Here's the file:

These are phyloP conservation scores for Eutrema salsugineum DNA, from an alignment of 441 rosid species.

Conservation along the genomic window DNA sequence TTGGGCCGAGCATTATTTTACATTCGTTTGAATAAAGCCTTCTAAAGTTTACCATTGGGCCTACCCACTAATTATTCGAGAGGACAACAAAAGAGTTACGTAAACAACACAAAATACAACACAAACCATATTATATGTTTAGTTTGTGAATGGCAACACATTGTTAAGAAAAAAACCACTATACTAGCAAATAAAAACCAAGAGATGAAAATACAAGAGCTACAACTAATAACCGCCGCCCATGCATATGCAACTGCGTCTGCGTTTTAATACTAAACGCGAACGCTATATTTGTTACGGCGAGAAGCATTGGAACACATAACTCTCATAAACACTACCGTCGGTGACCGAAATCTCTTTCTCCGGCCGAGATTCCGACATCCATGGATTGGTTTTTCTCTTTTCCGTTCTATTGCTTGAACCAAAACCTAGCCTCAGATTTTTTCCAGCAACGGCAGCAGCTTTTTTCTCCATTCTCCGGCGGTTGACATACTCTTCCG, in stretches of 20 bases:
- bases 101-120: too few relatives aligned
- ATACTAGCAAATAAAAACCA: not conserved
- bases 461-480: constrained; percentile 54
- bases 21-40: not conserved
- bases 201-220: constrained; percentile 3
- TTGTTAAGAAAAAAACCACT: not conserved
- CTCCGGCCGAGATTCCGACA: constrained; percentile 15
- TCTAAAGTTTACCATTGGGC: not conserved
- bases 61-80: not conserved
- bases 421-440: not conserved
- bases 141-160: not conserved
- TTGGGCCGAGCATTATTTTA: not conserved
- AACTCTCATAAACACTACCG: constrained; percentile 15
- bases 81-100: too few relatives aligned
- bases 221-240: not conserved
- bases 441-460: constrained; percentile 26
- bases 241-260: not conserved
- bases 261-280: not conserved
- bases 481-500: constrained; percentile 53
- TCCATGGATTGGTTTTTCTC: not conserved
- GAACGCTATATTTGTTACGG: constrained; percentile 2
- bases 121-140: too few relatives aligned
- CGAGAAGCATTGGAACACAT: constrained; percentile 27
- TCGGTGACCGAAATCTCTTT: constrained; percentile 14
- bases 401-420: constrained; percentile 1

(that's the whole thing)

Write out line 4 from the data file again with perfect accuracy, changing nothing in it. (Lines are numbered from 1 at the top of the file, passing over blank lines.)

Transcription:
- ATACTAGCAAATAAAAACCA: not conserved